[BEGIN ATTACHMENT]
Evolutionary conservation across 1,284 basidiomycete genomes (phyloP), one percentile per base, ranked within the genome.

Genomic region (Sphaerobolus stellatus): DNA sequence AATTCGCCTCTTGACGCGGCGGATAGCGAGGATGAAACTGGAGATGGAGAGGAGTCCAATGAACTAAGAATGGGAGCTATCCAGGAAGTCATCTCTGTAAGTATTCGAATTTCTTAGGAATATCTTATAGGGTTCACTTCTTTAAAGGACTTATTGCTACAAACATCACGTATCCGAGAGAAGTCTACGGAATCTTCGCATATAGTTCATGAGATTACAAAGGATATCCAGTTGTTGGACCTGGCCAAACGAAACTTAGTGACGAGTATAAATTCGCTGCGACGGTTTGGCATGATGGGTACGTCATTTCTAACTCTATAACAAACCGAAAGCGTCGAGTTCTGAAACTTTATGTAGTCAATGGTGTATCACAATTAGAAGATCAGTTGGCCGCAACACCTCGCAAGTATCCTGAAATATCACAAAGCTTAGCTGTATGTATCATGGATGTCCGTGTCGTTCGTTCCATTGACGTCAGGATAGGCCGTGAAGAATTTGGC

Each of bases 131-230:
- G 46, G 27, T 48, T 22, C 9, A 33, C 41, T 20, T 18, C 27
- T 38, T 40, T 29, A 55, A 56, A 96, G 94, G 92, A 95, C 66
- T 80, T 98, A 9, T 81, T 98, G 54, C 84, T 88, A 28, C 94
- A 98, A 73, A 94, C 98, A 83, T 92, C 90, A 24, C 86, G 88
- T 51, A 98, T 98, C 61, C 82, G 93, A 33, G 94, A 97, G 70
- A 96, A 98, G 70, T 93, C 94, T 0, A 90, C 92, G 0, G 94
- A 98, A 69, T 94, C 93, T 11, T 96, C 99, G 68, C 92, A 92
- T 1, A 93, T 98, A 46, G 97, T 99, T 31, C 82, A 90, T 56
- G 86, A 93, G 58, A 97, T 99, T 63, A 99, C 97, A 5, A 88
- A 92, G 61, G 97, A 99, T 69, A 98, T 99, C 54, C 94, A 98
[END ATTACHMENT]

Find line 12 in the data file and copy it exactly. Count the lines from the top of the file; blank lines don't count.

- G 86, A 93, G 58, A 97, T 99, T 63, A 99, C 97, A 5, A 88